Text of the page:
Dickman said the first solar plant should be constructed in five months and both plants should be finished and producing power for the city by the end of the year.
The first solar plant will contain 12,000 panels, while the second plant will have about 8,000. The panels will be attached to racks - 22 panels on each of 910 racks.
The dark-colored panels and racks will face south toward Beaver Creek and will be fenced in 100 feet from the road. Dickman said reflection will be minimal as the whole panel concept is to absorb as much energy as possible.
Sunlight will be transformed to DC power within each panel before being changed to AC power by an inverter located on the center aisles of the field. After going through a series of three transformers, a substation will boost the power to 69,000 volts before sending it to the city's power lines.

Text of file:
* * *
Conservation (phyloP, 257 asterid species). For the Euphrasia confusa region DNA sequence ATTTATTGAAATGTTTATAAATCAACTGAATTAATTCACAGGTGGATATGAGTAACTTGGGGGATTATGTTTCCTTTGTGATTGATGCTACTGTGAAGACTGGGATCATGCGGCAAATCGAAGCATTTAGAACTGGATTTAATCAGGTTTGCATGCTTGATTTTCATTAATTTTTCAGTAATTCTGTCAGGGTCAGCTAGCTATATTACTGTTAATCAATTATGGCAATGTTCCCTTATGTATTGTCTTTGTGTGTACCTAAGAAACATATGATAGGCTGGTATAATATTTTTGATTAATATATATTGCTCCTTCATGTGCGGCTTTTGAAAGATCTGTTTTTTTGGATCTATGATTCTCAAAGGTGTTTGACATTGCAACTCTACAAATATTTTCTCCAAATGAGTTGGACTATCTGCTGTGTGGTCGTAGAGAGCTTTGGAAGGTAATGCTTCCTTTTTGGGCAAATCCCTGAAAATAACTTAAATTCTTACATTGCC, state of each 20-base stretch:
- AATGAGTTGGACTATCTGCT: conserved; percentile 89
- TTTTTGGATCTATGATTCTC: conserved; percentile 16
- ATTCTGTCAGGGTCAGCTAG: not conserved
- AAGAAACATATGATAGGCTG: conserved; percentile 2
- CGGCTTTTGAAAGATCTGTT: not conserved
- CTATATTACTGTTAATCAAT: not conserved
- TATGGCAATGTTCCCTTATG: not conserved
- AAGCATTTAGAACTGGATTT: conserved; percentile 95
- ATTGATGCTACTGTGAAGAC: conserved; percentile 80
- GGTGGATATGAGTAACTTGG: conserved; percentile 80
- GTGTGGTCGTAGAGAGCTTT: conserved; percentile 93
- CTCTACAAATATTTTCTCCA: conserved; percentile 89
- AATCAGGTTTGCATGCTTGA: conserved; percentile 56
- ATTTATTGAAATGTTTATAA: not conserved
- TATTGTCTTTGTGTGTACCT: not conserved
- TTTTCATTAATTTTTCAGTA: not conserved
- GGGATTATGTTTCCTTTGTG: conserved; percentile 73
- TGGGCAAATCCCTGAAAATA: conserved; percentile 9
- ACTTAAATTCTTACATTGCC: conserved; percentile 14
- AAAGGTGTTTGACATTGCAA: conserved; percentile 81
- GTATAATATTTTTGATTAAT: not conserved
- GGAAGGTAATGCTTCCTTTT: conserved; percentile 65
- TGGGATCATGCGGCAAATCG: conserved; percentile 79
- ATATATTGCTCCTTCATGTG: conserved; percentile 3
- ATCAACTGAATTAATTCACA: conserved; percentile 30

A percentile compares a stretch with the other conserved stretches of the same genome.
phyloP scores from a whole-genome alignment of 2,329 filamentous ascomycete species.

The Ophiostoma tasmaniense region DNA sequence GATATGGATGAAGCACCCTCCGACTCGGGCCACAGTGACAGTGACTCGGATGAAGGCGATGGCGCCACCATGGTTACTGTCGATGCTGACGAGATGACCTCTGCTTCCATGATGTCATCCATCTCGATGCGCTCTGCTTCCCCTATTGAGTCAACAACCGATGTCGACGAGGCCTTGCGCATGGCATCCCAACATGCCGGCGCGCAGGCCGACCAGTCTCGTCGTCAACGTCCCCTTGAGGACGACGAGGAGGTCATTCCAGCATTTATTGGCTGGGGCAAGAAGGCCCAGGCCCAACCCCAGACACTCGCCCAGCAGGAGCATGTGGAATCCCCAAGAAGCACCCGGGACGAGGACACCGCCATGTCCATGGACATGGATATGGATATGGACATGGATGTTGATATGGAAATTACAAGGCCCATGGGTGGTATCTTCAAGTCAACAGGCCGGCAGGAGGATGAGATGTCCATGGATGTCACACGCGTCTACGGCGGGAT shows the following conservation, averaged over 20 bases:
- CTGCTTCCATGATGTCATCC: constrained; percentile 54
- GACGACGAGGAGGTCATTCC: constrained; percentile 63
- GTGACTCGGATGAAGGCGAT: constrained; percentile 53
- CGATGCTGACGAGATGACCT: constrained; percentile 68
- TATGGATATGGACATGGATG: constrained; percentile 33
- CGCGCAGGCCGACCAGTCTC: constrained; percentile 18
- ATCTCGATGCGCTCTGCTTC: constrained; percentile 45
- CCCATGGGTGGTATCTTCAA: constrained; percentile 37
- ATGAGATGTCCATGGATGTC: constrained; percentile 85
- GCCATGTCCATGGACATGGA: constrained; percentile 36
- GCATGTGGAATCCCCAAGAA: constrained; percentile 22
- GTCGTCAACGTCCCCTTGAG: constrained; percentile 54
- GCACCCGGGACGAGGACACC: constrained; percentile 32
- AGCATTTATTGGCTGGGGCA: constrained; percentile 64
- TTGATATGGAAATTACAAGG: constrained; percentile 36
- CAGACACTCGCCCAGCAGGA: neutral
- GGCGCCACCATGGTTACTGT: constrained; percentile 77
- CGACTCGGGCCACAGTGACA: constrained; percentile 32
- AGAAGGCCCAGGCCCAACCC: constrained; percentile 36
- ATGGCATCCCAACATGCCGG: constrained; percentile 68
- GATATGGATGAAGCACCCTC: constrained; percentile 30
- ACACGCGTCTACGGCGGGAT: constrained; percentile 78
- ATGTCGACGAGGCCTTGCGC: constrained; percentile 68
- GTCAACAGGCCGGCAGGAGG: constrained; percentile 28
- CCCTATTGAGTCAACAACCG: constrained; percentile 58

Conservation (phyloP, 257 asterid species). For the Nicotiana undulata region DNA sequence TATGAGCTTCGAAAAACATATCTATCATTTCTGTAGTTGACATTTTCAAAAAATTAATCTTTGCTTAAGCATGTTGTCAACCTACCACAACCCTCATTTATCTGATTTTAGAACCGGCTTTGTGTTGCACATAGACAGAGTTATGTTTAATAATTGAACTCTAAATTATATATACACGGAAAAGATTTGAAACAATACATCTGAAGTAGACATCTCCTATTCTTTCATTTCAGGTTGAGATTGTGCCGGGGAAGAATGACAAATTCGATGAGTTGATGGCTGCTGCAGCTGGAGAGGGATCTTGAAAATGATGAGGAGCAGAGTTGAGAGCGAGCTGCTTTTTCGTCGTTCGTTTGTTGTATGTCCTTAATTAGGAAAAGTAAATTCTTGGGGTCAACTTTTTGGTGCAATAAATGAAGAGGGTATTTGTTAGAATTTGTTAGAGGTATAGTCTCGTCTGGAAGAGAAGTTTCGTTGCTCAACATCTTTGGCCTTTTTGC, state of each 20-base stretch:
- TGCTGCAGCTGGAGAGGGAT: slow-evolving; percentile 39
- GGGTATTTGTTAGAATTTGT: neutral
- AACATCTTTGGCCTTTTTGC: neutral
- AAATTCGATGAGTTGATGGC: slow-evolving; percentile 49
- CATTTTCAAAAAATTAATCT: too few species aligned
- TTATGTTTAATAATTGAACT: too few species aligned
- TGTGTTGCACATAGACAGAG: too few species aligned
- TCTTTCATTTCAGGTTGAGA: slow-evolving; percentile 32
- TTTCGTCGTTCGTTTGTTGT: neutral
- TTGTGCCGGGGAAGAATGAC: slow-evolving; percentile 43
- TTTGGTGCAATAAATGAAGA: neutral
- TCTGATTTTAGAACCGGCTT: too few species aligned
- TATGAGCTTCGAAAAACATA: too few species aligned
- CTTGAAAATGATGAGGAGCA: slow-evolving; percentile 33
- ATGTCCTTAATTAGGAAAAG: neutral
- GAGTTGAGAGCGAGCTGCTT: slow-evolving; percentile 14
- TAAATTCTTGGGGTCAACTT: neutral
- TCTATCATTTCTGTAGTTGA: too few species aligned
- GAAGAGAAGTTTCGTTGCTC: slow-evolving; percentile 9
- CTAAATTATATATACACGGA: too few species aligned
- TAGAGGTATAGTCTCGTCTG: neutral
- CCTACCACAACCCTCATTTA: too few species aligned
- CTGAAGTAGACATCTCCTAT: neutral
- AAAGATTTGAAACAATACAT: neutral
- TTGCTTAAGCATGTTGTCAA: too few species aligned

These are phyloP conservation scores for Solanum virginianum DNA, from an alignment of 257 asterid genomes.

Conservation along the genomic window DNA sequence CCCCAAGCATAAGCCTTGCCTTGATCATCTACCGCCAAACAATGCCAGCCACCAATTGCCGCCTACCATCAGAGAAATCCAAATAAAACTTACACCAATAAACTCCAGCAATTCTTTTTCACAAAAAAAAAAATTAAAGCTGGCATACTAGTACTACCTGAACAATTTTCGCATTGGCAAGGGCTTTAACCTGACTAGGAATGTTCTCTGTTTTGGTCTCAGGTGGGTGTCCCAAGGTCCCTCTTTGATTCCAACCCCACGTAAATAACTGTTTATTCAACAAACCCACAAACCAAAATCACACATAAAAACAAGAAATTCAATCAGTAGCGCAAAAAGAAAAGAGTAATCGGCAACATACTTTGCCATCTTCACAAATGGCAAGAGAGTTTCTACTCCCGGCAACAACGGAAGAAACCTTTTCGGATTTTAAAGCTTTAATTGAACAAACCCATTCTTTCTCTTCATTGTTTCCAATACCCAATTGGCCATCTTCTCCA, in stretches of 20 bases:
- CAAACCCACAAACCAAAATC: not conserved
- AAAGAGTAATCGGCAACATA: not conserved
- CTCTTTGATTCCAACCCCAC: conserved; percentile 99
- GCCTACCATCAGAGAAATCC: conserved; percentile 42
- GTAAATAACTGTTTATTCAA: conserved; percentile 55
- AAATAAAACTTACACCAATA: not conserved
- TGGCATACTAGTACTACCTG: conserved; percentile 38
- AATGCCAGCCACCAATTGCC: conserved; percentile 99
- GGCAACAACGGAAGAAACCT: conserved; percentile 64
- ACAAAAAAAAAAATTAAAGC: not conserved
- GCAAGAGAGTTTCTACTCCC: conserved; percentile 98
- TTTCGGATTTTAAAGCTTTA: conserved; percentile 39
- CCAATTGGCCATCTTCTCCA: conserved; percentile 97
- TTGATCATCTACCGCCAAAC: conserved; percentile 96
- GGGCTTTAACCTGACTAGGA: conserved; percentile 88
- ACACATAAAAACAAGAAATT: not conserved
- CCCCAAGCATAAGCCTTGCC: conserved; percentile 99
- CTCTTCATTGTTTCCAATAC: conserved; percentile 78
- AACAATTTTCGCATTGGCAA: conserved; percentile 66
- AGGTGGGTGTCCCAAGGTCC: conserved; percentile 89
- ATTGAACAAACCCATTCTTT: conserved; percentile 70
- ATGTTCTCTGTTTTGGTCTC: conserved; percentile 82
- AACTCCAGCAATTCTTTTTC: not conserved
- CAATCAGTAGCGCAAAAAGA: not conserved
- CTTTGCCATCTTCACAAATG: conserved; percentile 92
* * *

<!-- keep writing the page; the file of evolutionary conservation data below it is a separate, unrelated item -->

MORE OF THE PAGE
Dickman said on average, solar electricity will be produced 3.3 hours per day throughout the year. In the summer - when the city needs additional peak power because of pervasive air conditioning - the plants will generate electricity about seven hours a day.
Solar Vision is financing the development and construction of the plants and will own and operate them. The city owns the land and has committed to buy the power.
The deal with the city has Solar Vision paying $1.3 million to lease 30 acres of city land for 20 years. That payment funded the city's $720,000 purchase of 60 acres on Meyer Road for the renewable energy center, which will include a manure/algae digester, sludge ponds and dredge ponds on the other 30 acres.
VTF Excavation of Celina was contracted to do site prep work for the solar plants, including installing a storm sewer. Vaughn Industries of Carey will install the solar field infrastructure and a new substation.